I, in the meantime, had lived in Massachusetts, California, Oregon, Washington, DC, Ecuador and then Chile. Whenever I went “home,” I would paw through old items left in the basement or brought to the new basement, things that seemed important at the time, and make a trip into “the city” to eat tapas with friends, meet my awesome makeup artist friend and sit in her chair while she worked her magic, or sleep on the sweaty couch of my friends who live in a Chelsea loft with their fashion-savvy six-year-old and who design anti-fashion clothes.

New York was removed, but it was accessible. I rode a bike around it, retraced my entire high school life (in a single day) on bike and subway, marveled over the gentrification of the West Village, and ate giant plates of food at Benny’s Burritos. I even went to Katz’s delicatessen to get a Dr. Brown’s Cream Soda and maybe a knish, or a pickle, but definitely not a pastrami sandwich, as my father or grandfather would have, since I stopped eating meat even before I left New York.

My sister and her family later up and moved to San Francisco, a huge change for them, and it brings me tremendous joy to see my Rainbow-Brite-haired 11-year-old niece make social commentary and pull out her phone to tell me when the next bus is coming, and watch my nephew tricycle at excessive speed down past the library to where he can pedal freely in circles. A good move, by all counts.

But that was the beginning of pulling away from New York. Now, my mother has decided to move to North Carolina, to a community where I’m pretty sure she’ll be happier and better-accompanied than she has been in a long time. There were a few tense conversations, about whether it might be a better idea for her to move to San Francisco, and although it would be a better idea for me, I’m really the only one that would benefit from it (one trip instead of two to see all my people), and so instead, she’ll carry on and leave New York to live, for the first time in her life, save a summer job she accompanied my father to in 1969, in Los Angeles.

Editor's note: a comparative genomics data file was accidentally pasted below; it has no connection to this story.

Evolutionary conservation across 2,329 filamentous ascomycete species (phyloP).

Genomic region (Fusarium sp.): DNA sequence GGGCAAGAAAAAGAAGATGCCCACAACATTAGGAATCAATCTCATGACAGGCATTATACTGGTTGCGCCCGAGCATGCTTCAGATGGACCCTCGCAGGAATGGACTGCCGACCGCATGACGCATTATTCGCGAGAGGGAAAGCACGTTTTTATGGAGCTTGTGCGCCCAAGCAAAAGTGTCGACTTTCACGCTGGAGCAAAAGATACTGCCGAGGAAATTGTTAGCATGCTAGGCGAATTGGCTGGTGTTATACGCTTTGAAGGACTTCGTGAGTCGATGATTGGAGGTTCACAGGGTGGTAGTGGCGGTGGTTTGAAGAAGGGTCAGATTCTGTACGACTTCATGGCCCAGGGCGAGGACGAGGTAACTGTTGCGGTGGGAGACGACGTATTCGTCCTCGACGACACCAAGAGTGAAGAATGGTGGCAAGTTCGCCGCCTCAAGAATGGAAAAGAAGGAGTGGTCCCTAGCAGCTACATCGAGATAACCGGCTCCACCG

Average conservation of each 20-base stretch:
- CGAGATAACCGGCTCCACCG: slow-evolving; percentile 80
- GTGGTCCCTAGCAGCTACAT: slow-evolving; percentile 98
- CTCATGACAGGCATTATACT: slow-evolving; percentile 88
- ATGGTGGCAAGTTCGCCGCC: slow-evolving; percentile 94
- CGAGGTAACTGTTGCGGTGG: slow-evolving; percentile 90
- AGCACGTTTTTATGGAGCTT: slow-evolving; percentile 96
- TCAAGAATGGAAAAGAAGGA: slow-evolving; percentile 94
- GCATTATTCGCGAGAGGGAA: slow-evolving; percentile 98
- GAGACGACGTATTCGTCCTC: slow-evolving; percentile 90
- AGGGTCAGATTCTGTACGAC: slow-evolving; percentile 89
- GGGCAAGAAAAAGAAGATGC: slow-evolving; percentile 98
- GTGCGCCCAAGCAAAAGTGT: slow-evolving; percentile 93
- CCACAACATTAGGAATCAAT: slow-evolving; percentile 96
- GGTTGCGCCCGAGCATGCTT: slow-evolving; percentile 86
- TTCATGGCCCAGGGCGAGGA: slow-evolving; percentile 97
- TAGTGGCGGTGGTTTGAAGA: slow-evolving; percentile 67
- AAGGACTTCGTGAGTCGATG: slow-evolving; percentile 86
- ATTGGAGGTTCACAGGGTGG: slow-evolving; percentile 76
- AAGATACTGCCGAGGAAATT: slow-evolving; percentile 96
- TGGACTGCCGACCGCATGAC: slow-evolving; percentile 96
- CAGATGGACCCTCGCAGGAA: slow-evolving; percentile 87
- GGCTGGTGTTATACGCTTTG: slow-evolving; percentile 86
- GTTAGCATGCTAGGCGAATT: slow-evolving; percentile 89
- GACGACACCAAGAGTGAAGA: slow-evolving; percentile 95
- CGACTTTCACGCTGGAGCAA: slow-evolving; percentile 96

Which means, the second “desprendimiento” (coming loose, if you will), the second hand losing grip on monkey bars and leaving New York behind for good. For the first time in my life, I will not have any family in New York. My grandfather has died, as has his daughter, my father’s sister (and my father, too, but you knew that). There’s no more waiting on the LIRR platform to go back to my mother’s house, nor coordinating with my sister’s family about which train station is better for me to come into. JFK airport is a thing of the past, and so are the non-stop flights to which I’d become accustomed when traveling to the states from South America (and this I lament bitterly).

I’m excited for everyone and the changes they’re making, but it feels so odd to know that there’s no family pulling me there now. I could show up and retrace my steps, or learn new ones, but it won’t really be mine anymore. I will always be from New York, but now I know for sure that the fabric that comprises it will close up and swallow the hole that I left behind over the years, starting in 1988, when I went to college.

But I still hesitate to say I’m an ex-New Yorker. It just doesn’t seem possible. I know having lived there wired me in a way that no other city could have.